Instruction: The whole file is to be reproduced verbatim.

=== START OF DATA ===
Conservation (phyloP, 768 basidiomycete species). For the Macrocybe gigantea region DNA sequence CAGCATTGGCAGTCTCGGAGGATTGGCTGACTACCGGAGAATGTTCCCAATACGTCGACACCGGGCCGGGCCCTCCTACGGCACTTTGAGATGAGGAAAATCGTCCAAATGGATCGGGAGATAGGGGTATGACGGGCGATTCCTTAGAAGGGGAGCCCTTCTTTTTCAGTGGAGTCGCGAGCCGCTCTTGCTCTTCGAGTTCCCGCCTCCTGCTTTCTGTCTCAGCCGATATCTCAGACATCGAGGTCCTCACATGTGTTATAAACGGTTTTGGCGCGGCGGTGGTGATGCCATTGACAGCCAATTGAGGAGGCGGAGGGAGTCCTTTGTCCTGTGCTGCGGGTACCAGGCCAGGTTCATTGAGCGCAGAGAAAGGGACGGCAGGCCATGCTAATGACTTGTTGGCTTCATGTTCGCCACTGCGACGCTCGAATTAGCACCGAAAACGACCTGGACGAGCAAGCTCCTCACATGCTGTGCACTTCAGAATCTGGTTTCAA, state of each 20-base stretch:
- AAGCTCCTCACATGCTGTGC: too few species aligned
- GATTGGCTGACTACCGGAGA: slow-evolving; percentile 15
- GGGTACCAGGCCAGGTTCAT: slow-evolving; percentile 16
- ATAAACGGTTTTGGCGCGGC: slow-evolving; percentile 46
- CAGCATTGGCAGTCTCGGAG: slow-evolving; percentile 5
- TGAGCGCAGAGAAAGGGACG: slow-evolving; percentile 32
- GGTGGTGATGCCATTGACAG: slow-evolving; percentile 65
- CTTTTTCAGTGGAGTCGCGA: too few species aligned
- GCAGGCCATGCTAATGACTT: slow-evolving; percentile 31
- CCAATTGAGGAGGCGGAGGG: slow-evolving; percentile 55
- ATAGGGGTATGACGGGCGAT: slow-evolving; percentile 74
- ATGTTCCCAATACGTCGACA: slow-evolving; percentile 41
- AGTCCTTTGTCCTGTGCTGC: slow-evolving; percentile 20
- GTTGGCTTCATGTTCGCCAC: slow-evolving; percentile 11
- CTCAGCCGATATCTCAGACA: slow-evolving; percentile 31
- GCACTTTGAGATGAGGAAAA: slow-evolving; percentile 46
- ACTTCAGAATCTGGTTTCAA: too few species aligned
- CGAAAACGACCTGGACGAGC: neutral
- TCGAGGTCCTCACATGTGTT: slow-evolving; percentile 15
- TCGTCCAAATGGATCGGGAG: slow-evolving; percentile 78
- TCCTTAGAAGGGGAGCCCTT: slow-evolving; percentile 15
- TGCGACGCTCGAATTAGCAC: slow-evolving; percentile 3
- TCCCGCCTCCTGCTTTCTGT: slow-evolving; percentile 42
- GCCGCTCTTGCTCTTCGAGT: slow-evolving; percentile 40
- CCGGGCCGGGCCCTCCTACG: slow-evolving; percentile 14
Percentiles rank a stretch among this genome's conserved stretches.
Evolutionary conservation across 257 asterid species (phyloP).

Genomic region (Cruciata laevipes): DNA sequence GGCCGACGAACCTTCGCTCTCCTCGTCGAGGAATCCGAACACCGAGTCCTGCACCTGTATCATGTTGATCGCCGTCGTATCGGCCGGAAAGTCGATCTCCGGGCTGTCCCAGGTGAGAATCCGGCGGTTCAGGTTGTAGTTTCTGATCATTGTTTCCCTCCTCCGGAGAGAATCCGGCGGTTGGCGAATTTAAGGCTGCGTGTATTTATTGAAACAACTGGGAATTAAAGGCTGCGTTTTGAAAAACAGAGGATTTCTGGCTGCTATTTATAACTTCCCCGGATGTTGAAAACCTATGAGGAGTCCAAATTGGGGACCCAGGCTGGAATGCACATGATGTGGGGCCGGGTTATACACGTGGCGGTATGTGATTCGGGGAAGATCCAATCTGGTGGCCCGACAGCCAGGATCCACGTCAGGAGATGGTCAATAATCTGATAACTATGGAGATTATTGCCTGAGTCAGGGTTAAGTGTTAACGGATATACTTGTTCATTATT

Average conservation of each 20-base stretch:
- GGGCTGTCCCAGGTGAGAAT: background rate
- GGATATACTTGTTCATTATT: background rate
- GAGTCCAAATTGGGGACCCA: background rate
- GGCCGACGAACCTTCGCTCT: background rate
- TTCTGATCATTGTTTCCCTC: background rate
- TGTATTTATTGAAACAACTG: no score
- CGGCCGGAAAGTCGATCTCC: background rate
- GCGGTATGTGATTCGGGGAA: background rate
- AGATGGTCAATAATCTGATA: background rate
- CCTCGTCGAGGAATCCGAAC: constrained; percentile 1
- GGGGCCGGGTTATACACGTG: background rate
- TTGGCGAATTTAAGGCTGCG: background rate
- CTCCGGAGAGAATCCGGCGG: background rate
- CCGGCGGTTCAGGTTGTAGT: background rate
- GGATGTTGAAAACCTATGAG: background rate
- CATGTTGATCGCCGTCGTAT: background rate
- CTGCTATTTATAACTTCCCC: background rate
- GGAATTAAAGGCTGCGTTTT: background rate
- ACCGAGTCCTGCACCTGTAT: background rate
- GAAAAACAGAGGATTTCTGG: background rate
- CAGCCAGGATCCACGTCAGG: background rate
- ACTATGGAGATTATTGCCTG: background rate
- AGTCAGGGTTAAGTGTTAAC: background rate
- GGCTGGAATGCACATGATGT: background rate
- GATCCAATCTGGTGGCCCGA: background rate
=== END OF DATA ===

Conservation (phyloP, 768 basidiomycete species). For the Macrocybe gigantea region DNA sequence CAGCATTGGCAGTCTCGGAGGATTGGCTGACTACCGGAGAATGTTCCCAATACGTCGACACCGGGCCGGGCCCTCCTACGGCACTTTGAGATGAGGAAAATCGTCCAAATGGATCGGGAGATAGGGGTATGACGGGCGATTCCTTAGAAGGGGAGCCCTTCTTTTTCAGTGGAGTCGCGAGCCGCTCTTGCTCTTCGAGTTCCCGCCTCCTGCTTTCTGTCTCAGCCGATATCTCAGACATCGAGGTCCTCACATGTGTTATAAACGGTTTTGGCGCGGCGGTGGTGATGCCATTGACAGCCAATTGAGGAGGCGGAGGGAGTCCTTTGTCCTGTGCTGCGGGTACCAGGCCAGGTTCATTGAGCGCAGAGAAAGGGACGGCAGGCCATGCTAATGACTTGTTGGCTTCATGTTCGCCACTGCGACGCTCGAATTAGCACCGAAAACGACCTGGACGAGCAAGCTCCTCACATGCTGTGCACTTCAGAATCTGGTTTCAA, state of each 20-base stretch:
- AAGCTCCTCACATGCTGTGC: too few species aligned
- GATTGGCTGACTACCGGAGA: slow-evolving; percentile 15
- GGGTACCAGGCCAGGTTCAT: slow-evolving; percentile 16
- ATAAACGGTTTTGGCGCGGC: slow-evolving; percentile 46
- CAGCATTGGCAGTCTCGGAG: slow-evolving; percentile 5
- TGAGCGCAGAGAAAGGGACG: slow-evolving; percentile 32
- GGTGGTGATGCCATTGACAG: slow-evolving; percentile 65
- CTTTTTCAGTGGAGTCGCGA: too few species aligned
- GCAGGCCATGCTAATGACTT: slow-evolving; percentile 31
- CCAATTGAGGAGGCGGAGGG: slow-evolving; percentile 55
- ATAGGGGTATGACGGGCGAT: slow-evolving; percentile 74
- ATGTTCCCAATACGTCGACA: slow-evolving; percentile 41
- AGTCCTTTGTCCTGTGCTGC: slow-evolving; percentile 20
- GTTGGCTTCATGTTCGCCAC: slow-evolving; percentile 11
- CTCAGCCGATATCTCAGACA: slow-evolving; percentile 31
- GCACTTTGAGATGAGGAAAA: slow-evolving; percentile 46
- ACTTCAGAATCTGGTTTCAA: too few species aligned
- CGAAAACGACCTGGACGAGC: neutral
- TCGAGGTCCTCACATGTGTT: slow-evolving; percentile 15
- TCGTCCAAATGGATCGGGAG: slow-evolving; percentile 78
- TCCTTAGAAGGGGAGCCCTT: slow-evolving; percentile 15
- TGCGACGCTCGAATTAGCAC: slow-evolving; percentile 3
- TCCCGCCTCCTGCTTTCTGT: slow-evolving; percentile 42
- GCCGCTCTTGCTCTTCGAGT: slow-evolving; percentile 40
- CCGGGCCGGGCCCTCCTACG: slow-evolving; percentile 14
Percentiles rank a stretch among this genome's conserved stretches.
Evolutionary conservation across 257 asterid species (phyloP).

Genomic region (Cruciata laevipes): DNA sequence GGCCGACGAACCTTCGCTCTCCTCGTCGAGGAATCCGAACACCGAGTCCTGCACCTGTATCATGTTGATCGCCGTCGTATCGGCCGGAAAGTCGATCTCCGGGCTGTCCCAGGTGAGAATCCGGCGGTTCAGGTTGTAGTTTCTGATCATTGTTTCCCTCCTCCGGAGAGAATCCGGCGGTTGGCGAATTTAAGGCTGCGTGTATTTATTGAAACAACTGGGAATTAAAGGCTGCGTTTTGAAAAACAGAGGATTTCTGGCTGCTATTTATAACTTCCCCGGATGTTGAAAACCTATGAGGAGTCCAAATTGGGGACCCAGGCTGGAATGCACATGATGTGGGGCCGGGTTATACACGTGGCGGTATGTGATTCGGGGAAGATCCAATCTGGTGGCCCGACAGCCAGGATCCACGTCAGGAGATGGTCAATAATCTGATAACTATGGAGATTATTGCCTGAGTCAGGGTTAAGTGTTAACGGATATACTTGTTCATTATT

Average conservation of each 20-base stretch:
- GGGCTGTCCCAGGTGAGAAT: background rate
- GGATATACTTGTTCATTATT: background rate
- GAGTCCAAATTGGGGACCCA: background rate
- GGCCGACGAACCTTCGCTCT: background rate
- TTCTGATCATTGTTTCCCTC: background rate
- TGTATTTATTGAAACAACTG: no score
- CGGCCGGAAAGTCGATCTCC: background rate
- GCGGTATGTGATTCGGGGAA: background rate
- AGATGGTCAATAATCTGATA: background rate
- CCTCGTCGAGGAATCCGAAC: constrained; percentile 1
- GGGGCCGGGTTATACACGTG: background rate
- TTGGCGAATTTAAGGCTGCG: background rate
- CTCCGGAGAGAATCCGGCGG: background rate
- CCGGCGGTTCAGGTTGTAGT: background rate
- GGATGTTGAAAACCTATGAG: background rate
- CATGTTGATCGCCGTCGTAT: background rate
- CTGCTATTTATAACTTCCCC: background rate
- GGAATTAAAGGCTGCGTTTT: background rate
- ACCGAGTCCTGCACCTGTAT: background rate
- GAAAAACAGAGGATTTCTGG: background rate
- CAGCCAGGATCCACGTCAGG: background rate
- ACTATGGAGATTATTGCCTG: background rate
- AGTCAGGGTTAAGTGTTAAC: background rate
- GGCTGGAATGCACATGATGT: background rate
- GATCCAATCTGGTGGCCCGA: background rate